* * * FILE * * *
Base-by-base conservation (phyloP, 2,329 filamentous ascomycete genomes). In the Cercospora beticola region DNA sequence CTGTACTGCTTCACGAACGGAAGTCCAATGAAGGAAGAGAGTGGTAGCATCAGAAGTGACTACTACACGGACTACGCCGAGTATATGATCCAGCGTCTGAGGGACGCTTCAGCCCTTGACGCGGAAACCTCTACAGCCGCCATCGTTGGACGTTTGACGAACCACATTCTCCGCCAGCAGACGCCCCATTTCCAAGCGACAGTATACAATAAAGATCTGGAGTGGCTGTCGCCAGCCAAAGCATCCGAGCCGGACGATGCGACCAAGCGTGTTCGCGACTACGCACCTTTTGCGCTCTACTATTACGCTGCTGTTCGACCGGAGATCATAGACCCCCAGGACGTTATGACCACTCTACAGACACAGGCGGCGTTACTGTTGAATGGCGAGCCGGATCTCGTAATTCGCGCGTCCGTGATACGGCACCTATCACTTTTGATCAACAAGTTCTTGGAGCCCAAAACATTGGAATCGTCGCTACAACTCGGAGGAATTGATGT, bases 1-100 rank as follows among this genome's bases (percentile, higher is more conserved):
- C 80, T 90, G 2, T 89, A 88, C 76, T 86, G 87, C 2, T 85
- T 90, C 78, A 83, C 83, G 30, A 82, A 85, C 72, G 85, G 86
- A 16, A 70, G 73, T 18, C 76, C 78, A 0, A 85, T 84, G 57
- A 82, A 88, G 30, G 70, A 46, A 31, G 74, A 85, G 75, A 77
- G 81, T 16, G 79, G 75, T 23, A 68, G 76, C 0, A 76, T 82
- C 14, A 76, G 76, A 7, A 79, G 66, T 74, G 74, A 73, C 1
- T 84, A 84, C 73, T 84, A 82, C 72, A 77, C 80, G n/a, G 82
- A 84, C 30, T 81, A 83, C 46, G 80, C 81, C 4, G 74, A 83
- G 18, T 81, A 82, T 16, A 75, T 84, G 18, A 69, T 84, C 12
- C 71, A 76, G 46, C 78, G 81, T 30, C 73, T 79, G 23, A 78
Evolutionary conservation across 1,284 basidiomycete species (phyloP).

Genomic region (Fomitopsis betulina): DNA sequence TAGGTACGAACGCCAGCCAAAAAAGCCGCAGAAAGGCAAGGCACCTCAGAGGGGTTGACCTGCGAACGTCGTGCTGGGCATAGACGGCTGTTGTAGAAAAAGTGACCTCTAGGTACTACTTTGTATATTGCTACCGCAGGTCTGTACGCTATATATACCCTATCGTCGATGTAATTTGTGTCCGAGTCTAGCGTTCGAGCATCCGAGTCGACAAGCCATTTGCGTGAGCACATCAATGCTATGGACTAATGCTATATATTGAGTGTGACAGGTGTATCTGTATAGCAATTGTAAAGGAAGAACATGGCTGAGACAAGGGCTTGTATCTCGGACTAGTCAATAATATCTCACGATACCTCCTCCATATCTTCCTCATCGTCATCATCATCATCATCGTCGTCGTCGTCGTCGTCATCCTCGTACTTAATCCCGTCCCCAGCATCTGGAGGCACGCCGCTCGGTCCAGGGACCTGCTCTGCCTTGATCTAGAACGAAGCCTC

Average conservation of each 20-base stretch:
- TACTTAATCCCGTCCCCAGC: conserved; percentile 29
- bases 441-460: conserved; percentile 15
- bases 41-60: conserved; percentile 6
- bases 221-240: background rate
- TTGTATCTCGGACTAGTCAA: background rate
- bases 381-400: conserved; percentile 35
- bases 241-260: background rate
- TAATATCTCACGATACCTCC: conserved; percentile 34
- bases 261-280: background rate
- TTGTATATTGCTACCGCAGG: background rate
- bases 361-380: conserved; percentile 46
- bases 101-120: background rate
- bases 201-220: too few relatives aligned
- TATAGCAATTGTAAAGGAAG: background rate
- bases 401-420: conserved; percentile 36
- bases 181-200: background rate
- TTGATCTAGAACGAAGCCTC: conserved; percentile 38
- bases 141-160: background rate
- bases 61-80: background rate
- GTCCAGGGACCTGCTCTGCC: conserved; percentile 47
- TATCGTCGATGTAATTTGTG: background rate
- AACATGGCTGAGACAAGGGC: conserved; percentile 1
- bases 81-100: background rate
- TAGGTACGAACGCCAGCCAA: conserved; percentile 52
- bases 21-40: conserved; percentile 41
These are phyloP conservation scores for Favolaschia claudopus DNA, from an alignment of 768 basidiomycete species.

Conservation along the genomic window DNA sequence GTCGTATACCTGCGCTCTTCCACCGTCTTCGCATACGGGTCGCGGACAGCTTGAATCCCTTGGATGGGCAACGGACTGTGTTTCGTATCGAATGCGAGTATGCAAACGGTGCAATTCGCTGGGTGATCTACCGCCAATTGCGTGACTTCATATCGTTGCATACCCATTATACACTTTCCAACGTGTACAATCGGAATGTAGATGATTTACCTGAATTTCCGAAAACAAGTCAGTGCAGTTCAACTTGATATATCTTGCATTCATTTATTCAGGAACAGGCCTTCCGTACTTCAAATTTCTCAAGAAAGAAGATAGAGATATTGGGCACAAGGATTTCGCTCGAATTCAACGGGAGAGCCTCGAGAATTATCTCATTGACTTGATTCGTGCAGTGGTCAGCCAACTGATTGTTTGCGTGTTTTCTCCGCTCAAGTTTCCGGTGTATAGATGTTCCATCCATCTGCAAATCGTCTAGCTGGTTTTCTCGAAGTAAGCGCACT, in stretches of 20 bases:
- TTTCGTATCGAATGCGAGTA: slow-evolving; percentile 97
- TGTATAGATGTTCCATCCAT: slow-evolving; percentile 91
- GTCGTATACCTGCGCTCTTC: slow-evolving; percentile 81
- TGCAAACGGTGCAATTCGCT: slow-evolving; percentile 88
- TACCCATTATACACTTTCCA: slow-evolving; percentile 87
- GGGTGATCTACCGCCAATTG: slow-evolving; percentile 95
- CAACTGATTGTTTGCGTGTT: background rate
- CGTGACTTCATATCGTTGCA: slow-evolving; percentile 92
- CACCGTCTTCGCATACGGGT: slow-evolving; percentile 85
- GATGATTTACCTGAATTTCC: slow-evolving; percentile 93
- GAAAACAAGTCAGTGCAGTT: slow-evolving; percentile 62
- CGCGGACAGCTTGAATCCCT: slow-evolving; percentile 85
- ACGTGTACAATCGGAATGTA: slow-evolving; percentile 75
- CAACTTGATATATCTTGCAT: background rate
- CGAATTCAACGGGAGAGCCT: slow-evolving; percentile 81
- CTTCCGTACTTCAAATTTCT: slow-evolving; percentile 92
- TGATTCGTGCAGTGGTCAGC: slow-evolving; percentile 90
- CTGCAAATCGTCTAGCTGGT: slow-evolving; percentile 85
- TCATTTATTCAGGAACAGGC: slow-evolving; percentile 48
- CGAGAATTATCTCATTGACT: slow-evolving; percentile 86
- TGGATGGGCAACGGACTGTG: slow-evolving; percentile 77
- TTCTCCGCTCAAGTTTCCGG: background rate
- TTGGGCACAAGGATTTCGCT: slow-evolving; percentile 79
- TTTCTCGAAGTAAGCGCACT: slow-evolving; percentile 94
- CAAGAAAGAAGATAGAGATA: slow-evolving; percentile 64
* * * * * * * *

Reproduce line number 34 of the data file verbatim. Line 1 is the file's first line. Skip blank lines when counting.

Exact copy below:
- GTCCAGGGACCTGCTCTGCC: conserved; percentile 47